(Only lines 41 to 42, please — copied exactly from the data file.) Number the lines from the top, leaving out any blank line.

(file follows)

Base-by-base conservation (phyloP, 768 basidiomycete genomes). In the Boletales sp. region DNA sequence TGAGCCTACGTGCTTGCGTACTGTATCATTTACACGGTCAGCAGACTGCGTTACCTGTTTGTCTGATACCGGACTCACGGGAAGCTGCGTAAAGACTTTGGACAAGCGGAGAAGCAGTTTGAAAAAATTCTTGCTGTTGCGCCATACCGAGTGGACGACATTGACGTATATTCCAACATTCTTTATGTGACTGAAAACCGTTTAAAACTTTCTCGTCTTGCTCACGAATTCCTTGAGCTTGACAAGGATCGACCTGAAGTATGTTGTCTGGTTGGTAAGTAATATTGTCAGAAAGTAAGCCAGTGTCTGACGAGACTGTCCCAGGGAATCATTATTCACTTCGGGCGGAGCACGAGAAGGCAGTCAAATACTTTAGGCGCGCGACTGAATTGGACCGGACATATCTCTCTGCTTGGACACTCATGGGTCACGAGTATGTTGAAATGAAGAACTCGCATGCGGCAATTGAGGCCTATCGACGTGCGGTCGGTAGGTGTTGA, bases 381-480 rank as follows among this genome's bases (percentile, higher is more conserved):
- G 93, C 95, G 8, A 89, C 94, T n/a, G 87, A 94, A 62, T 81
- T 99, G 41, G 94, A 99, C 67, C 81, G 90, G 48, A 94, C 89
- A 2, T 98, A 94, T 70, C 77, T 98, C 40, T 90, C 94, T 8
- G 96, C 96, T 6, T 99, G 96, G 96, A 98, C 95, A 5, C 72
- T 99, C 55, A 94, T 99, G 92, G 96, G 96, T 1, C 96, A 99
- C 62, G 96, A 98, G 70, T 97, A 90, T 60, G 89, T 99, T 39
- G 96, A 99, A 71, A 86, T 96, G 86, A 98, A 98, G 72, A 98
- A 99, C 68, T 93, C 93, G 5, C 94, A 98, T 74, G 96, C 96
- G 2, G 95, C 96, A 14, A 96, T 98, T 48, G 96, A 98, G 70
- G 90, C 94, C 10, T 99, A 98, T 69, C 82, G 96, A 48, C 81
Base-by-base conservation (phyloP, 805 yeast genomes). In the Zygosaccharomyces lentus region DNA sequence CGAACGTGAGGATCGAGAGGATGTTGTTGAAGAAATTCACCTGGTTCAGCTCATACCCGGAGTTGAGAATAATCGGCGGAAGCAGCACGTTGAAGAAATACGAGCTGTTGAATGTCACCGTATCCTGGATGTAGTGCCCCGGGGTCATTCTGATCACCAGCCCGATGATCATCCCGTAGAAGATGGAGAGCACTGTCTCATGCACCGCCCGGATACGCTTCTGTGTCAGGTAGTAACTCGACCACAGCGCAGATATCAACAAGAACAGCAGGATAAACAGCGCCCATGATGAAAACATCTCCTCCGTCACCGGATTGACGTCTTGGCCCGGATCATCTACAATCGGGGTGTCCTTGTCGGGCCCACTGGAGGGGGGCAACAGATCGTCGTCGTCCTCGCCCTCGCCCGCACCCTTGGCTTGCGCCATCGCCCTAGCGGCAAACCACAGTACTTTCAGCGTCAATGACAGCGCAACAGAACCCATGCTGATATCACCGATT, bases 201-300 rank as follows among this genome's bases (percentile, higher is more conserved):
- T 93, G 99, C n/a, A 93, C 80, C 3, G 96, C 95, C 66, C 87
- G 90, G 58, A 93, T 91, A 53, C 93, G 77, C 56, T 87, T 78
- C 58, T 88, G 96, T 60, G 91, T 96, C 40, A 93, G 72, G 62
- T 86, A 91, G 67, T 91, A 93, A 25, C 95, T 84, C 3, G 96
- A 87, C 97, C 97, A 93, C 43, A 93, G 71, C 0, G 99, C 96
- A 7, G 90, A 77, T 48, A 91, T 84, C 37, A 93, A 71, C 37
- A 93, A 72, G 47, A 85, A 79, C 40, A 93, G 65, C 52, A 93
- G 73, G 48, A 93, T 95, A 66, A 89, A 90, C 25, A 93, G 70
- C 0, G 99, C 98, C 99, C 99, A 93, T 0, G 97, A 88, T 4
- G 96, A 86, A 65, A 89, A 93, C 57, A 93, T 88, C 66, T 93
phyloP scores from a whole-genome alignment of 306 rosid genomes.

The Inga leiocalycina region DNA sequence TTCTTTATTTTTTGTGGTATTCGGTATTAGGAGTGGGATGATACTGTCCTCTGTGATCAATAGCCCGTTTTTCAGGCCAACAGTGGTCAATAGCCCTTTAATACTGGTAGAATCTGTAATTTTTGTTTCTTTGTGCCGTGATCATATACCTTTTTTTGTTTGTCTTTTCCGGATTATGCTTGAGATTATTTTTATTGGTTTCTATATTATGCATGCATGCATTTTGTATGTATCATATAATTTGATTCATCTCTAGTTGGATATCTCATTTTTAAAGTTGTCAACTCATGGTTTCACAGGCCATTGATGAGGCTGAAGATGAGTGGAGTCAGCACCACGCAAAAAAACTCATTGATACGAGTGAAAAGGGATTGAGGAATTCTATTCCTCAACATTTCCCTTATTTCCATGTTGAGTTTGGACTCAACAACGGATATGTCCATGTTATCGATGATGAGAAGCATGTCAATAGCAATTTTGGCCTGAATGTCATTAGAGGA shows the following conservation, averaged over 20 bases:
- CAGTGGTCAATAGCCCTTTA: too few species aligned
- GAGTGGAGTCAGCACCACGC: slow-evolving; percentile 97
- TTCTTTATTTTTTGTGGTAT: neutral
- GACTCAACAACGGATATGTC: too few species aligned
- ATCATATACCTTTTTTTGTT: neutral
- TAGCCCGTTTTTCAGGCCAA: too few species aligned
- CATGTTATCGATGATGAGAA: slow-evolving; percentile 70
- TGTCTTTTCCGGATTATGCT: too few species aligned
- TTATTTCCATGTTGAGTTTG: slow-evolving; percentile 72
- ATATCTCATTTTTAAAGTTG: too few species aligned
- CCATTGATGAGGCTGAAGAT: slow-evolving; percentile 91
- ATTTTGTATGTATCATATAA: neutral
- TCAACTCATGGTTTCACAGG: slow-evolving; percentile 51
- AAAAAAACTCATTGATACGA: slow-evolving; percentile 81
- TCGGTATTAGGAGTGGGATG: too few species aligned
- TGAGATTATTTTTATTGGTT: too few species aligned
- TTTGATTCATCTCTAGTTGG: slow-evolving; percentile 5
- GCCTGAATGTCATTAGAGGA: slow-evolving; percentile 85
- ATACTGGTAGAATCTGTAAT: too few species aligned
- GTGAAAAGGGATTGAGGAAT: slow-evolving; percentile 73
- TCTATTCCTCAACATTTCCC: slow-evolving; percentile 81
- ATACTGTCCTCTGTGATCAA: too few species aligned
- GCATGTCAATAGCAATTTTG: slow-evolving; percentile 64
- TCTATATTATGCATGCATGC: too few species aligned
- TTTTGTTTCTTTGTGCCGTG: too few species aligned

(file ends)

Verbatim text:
- TTTGATTCATCTCTAGTTGG: slow-evolving; percentile 5
- GCCTGAATGTCATTAGAGGA: slow-evolving; percentile 85